Greetings, my name is Davos.
I decided to really go for it with inlaid edges. I was shooting for something that would just take the whole inlaid edge concept to its logical conclusion, and this is where I landed.
I had to develop several techniques to deal with this. I actually failed to make this twice before I got a success, I had to refine my methods to get it right. I’ll talk about it in the main body.
All hardwoods 1/8" thick
Sanded to 600 grit
Wipe on Polyurethane finish
The concept was that I wanted a smoothly progressing gap so that the density of inlays would gradually descrease/increase. To do this I had to work out an equation to figure out how much to rotate each spoke in my design to make a 90 degree spread. The 90 degree spread is then flipped and rotate to make a circular radiant pattern.
The edges are a really good illustration of why we flip-mate inlays. You can really see the keystone shape of each maple piece. So, of course, inlaying each piece of the edge is insane, nobody can do this and keep it aligned at this scale. The trick is to inlay entire layers as one large piece, essentially each layers is like the lid – you cut the parts, inlay them all, sand the inlaid board, and then insert the entire inlaid board into the GF. Cut the final layers out of the inlaid wood, and pray that your glue holds. The overall box is very strong, but be careful until you glue the layers together. The face-to-face glue between the layers is really where the bulk of the strength comes from.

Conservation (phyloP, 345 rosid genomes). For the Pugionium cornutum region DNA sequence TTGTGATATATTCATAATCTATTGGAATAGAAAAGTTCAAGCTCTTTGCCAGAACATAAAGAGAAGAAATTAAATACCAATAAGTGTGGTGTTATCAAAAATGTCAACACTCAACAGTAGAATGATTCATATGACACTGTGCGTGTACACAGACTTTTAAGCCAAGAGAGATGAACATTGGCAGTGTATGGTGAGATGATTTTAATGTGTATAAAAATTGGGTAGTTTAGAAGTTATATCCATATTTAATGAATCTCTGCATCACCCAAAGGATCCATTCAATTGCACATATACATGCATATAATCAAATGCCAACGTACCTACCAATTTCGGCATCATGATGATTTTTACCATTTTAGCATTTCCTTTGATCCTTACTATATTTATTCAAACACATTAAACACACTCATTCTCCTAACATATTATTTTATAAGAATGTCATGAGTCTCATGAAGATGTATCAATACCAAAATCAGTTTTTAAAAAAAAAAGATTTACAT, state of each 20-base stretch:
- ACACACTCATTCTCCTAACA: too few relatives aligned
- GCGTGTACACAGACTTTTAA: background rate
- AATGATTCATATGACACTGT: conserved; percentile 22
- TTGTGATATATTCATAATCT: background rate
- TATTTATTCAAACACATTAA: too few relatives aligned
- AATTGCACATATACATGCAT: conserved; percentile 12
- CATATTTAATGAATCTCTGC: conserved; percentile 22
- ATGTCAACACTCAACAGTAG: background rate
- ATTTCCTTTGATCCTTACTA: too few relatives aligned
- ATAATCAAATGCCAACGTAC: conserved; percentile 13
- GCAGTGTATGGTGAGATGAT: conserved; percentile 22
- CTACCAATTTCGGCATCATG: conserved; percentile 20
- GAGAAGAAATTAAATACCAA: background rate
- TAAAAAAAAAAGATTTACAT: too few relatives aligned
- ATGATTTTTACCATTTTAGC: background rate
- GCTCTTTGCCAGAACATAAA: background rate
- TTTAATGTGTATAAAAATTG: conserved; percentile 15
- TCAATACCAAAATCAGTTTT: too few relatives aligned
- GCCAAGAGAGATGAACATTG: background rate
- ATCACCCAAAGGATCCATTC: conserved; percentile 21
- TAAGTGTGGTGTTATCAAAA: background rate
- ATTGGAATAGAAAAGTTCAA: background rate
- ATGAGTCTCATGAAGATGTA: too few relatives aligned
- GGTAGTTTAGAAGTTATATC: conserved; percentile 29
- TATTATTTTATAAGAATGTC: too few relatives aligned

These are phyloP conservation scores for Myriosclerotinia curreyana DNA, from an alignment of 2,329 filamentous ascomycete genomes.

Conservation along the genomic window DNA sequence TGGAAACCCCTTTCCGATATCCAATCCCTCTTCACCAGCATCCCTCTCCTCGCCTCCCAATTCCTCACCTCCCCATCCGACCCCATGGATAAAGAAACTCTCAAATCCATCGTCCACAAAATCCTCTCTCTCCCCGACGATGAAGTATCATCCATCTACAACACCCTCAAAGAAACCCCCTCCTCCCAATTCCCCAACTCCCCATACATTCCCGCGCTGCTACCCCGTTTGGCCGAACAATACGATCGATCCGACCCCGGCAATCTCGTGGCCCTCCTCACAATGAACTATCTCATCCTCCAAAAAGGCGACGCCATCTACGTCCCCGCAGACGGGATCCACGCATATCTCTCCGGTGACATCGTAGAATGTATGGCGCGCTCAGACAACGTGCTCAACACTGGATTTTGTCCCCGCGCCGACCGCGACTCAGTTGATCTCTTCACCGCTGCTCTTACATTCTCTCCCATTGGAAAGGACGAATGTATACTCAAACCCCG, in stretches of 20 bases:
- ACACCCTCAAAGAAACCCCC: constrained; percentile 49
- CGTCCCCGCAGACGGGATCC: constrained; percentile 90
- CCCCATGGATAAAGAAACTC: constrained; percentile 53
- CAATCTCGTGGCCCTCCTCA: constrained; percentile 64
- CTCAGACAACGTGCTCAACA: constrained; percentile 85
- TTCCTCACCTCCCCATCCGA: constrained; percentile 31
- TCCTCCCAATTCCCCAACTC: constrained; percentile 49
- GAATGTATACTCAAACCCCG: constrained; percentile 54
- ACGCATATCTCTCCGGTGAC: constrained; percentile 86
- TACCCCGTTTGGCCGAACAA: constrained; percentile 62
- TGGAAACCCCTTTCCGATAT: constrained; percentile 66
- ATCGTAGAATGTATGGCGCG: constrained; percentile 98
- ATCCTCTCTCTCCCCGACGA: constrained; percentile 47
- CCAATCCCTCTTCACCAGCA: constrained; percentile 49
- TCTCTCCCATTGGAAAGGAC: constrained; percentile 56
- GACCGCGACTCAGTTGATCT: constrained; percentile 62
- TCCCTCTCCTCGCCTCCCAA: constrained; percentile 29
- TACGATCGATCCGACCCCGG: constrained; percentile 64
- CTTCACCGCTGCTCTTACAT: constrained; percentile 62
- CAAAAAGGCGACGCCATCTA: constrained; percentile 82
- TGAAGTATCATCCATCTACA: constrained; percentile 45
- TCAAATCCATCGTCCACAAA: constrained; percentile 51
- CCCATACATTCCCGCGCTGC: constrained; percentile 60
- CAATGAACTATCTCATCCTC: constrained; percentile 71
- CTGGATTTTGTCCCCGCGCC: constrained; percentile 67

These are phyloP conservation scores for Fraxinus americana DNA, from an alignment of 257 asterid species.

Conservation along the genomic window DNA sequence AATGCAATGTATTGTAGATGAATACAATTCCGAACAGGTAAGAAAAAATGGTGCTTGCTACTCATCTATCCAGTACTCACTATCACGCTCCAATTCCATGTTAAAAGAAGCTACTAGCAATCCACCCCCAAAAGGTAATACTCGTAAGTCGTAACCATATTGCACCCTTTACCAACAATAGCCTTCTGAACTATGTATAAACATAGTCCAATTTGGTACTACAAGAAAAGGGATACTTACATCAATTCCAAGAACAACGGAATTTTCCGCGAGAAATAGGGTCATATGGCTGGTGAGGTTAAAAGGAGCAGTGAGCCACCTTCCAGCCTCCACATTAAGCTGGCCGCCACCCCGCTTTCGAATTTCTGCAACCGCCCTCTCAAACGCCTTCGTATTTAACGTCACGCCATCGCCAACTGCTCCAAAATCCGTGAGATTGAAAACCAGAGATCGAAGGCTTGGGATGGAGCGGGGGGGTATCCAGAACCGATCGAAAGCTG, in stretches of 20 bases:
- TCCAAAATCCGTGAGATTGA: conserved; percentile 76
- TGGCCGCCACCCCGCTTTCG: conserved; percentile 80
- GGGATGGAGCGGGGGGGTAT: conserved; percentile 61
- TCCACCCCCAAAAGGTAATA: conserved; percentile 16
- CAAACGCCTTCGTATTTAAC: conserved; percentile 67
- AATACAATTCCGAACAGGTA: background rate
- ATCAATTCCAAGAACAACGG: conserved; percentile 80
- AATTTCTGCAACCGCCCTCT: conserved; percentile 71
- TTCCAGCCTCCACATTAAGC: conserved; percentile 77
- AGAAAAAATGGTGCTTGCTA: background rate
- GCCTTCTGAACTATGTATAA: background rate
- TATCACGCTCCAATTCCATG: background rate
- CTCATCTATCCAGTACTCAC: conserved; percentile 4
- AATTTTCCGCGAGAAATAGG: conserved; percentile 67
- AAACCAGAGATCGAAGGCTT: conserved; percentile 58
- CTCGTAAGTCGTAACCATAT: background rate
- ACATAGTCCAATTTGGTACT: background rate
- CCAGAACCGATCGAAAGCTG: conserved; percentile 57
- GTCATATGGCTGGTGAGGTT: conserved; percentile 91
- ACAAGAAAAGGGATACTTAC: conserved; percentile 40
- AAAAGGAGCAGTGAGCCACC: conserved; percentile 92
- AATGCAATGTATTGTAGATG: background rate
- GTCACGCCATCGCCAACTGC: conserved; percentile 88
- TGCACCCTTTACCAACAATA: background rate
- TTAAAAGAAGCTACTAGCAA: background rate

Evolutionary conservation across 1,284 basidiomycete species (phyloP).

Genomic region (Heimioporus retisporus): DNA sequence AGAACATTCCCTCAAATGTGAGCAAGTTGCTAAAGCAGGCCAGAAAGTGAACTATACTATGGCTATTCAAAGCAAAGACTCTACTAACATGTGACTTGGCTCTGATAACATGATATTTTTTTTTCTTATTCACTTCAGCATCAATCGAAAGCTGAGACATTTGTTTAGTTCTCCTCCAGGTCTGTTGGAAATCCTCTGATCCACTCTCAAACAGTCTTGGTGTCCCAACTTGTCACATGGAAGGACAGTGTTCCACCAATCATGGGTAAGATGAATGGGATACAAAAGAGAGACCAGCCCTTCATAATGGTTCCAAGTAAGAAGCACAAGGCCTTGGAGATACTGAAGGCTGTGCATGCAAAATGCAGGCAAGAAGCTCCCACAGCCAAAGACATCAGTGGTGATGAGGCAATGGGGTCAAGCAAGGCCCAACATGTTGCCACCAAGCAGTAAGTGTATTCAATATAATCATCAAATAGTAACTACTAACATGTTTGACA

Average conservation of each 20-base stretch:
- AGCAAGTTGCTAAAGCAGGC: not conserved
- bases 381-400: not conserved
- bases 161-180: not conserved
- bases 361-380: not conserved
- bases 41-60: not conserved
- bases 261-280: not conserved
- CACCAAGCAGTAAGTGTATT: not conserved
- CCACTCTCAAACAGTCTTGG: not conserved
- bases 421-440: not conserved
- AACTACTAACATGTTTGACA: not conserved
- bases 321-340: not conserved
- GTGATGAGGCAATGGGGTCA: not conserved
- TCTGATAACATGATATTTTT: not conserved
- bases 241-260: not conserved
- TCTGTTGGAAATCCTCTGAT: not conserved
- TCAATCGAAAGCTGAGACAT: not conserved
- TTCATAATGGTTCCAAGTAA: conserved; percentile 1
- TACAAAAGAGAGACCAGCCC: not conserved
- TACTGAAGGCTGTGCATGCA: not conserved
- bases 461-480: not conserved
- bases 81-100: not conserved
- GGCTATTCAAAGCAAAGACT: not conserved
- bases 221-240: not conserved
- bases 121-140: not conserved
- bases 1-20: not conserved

I decided to make the bottom inlaid as well – I usually don’t. I just liked the idea of having some symmetry on this one. The idea was to dazzle the eye, so this really completes the look.
(Walnut, Maple, Brass pins)
That’s about it. I’m not out of ideas for these small boxes, but I’ll admit this one was enough of a pain that it slowed me down. I could reproduce it again without a hitch, but the two false starts were just disheartening.
Want more? Here are a couple bonus pics.
All images in here are raw, not processed, you get what you pay for here.
The interior is interesting.
And this is how I cut the inlaid pieces:
Now cut out the pockets and inserts (pockets in walnut on right, inserts in maple on left, though that’s arbitrary, you could do it either way.
Inlay the entire board
Reinsert that inlaid board into your jig and cut the layers out. It’s a pain to do, but it’s the only way to get it right without having to inlay a million pieces. This way, you only do ten large inlays, and you’re done. It’s still tricky to get it right, but it’s a whole lot less tricky than inlaying each piece separately, which would be… minimum… Hmm… 360 inlays. Yeah… no way, do it this way.